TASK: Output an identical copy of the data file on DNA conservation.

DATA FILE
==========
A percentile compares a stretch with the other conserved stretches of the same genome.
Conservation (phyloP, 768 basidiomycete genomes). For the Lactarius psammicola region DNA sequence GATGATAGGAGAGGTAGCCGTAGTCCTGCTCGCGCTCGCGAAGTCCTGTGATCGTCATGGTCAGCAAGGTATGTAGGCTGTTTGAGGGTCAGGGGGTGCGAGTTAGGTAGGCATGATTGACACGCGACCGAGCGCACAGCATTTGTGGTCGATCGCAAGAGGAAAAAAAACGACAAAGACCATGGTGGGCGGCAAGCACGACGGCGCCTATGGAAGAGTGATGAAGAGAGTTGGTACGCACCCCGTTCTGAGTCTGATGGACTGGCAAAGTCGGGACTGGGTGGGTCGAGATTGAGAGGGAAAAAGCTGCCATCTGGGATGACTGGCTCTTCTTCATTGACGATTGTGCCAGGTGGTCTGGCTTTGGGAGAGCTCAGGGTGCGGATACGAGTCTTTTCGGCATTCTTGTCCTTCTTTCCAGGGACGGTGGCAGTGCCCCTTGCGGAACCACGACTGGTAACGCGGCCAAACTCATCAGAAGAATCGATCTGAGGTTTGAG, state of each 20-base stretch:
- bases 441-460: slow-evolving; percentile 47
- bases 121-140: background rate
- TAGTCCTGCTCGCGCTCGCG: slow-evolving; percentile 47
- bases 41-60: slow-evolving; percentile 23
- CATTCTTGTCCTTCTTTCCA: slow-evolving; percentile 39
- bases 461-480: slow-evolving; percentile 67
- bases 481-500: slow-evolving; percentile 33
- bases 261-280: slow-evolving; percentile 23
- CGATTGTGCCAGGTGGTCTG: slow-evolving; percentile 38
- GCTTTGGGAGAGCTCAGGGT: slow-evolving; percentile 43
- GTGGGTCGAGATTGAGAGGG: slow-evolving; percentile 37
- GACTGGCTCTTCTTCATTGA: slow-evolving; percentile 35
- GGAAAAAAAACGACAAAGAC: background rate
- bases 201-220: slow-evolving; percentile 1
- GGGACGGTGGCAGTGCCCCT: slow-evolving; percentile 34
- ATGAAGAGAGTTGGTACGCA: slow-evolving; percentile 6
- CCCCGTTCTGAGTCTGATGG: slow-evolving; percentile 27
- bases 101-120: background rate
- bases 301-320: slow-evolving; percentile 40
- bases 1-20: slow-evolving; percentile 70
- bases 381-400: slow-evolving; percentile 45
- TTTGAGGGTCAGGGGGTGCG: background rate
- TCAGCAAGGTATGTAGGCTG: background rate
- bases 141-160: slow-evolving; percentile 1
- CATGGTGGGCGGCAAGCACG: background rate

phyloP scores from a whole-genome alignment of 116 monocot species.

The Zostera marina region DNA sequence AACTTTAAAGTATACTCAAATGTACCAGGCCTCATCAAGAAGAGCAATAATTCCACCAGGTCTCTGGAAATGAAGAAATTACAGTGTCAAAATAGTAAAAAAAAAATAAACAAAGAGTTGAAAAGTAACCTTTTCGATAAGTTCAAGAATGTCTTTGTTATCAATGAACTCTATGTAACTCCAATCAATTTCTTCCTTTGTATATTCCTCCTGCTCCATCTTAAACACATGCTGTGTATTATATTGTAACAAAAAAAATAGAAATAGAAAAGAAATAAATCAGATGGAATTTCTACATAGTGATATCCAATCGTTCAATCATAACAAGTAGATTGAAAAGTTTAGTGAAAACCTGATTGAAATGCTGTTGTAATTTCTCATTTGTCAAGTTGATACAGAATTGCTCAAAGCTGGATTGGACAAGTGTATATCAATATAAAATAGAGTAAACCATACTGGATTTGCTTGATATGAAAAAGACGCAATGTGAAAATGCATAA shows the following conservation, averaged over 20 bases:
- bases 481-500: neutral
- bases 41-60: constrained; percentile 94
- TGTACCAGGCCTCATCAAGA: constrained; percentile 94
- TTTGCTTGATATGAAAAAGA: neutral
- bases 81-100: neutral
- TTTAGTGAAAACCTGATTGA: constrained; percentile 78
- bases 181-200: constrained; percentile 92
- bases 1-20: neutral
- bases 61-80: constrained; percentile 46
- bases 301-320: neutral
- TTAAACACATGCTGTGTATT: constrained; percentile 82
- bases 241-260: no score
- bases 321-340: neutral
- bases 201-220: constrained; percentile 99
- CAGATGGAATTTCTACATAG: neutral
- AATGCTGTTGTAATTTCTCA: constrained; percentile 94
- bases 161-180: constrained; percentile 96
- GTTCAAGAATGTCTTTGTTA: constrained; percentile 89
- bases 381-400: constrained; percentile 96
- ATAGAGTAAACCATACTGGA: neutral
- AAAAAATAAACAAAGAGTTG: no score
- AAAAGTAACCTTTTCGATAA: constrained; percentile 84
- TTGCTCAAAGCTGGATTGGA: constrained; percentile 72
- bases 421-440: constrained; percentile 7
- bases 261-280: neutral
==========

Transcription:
A percentile compares a stretch with the other conserved stretches of the same genome.
Conservation (phyloP, 768 basidiomycete genomes). For the Lactarius psammicola region DNA sequence GATGATAGGAGAGGTAGCCGTAGTCCTGCTCGCGCTCGCGAAGTCCTGTGATCGTCATGGTCAGCAAGGTATGTAGGCTGTTTGAGGGTCAGGGGGTGCGAGTTAGGTAGGCATGATTGACACGCGACCGAGCGCACAGCATTTGTGGTCGATCGCAAGAGGAAAAAAAACGACAAAGACCATGGTGGGCGGCAAGCACGACGGCGCCTATGGAAGAGTGATGAAGAGAGTTGGTACGCACCCCGTTCTGAGTCTGATGGACTGGCAAAGTCGGGACTGGGTGGGTCGAGATTGAGAGGGAAAAAGCTGCCATCTGGGATGACTGGCTCTTCTTCATTGACGATTGTGCCAGGTGGTCTGGCTTTGGGAGAGCTCAGGGTGCGGATACGAGTCTTTTCGGCATTCTTGTCCTTCTTTCCAGGGACGGTGGCAGTGCCCCTTGCGGAACCACGACTGGTAACGCGGCCAAACTCATCAGAAGAATCGATCTGAGGTTTGAG, state of each 20-base stretch:
- bases 441-460: slow-evolving; percentile 47
- bases 121-140: background rate
- TAGTCCTGCTCGCGCTCGCG: slow-evolving; percentile 47
- bases 41-60: slow-evolving; percentile 23
- CATTCTTGTCCTTCTTTCCA: slow-evolving; percentile 39
- bases 461-480: slow-evolving; percentile 67
- bases 481-500: slow-evolving; percentile 33
- bases 261-280: slow-evolving; percentile 23
- CGATTGTGCCAGGTGGTCTG: slow-evolving; percentile 38
- GCTTTGGGAGAGCTCAGGGT: slow-evolving; percentile 43
- GTGGGTCGAGATTGAGAGGG: slow-evolving; percentile 37
- GACTGGCTCTTCTTCATTGA: slow-evolving; percentile 35
- GGAAAAAAAACGACAAAGAC: background rate
- bases 201-220: slow-evolving; percentile 1
- GGGACGGTGGCAGTGCCCCT: slow-evolving; percentile 34
- ATGAAGAGAGTTGGTACGCA: slow-evolving; percentile 6
- CCCCGTTCTGAGTCTGATGG: slow-evolving; percentile 27
- bases 101-120: background rate
- bases 301-320: slow-evolving; percentile 40
- bases 1-20: slow-evolving; percentile 70
- bases 381-400: slow-evolving; percentile 45
- TTTGAGGGTCAGGGGGTGCG: background rate
- TCAGCAAGGTATGTAGGCTG: background rate
- bases 141-160: slow-evolving; percentile 1
- CATGGTGGGCGGCAAGCACG: background rate

phyloP scores from a whole-genome alignment of 116 monocot species.

The Zostera marina region DNA sequence AACTTTAAAGTATACTCAAATGTACCAGGCCTCATCAAGAAGAGCAATAATTCCACCAGGTCTCTGGAAATGAAGAAATTACAGTGTCAAAATAGTAAAAAAAAAATAAACAAAGAGTTGAAAAGTAACCTTTTCGATAAGTTCAAGAATGTCTTTGTTATCAATGAACTCTATGTAACTCCAATCAATTTCTTCCTTTGTATATTCCTCCTGCTCCATCTTAAACACATGCTGTGTATTATATTGTAACAAAAAAAATAGAAATAGAAAAGAAATAAATCAGATGGAATTTCTACATAGTGATATCCAATCGTTCAATCATAACAAGTAGATTGAAAAGTTTAGTGAAAACCTGATTGAAATGCTGTTGTAATTTCTCATTTGTCAAGTTGATACAGAATTGCTCAAAGCTGGATTGGACAAGTGTATATCAATATAAAATAGAGTAAACCATACTGGATTTGCTTGATATGAAAAAGACGCAATGTGAAAATGCATAA shows the following conservation, averaged over 20 bases:
- bases 481-500: neutral
- bases 41-60: constrained; percentile 94
- TGTACCAGGCCTCATCAAGA: constrained; percentile 94
- TTTGCTTGATATGAAAAAGA: neutral
- bases 81-100: neutral
- TTTAGTGAAAACCTGATTGA: constrained; percentile 78
- bases 181-200: constrained; percentile 92
- bases 1-20: neutral
- bases 61-80: constrained; percentile 46
- bases 301-320: neutral
- TTAAACACATGCTGTGTATT: constrained; percentile 82
- bases 241-260: no score
- bases 321-340: neutral
- bases 201-220: constrained; percentile 99
- CAGATGGAATTTCTACATAG: neutral
- AATGCTGTTGTAATTTCTCA: constrained; percentile 94
- bases 161-180: constrained; percentile 96
- GTTCAAGAATGTCTTTGTTA: constrained; percentile 89
- bases 381-400: constrained; percentile 96
- ATAGAGTAAACCATACTGGA: neutral
- AAAAAATAAACAAAGAGTTG: no score
- AAAAGTAACCTTTTCGATAA: constrained; percentile 84
- TTGCTCAAAGCTGGATTGGA: constrained; percentile 72
- bases 421-440: constrained; percentile 7
- bases 261-280: neutral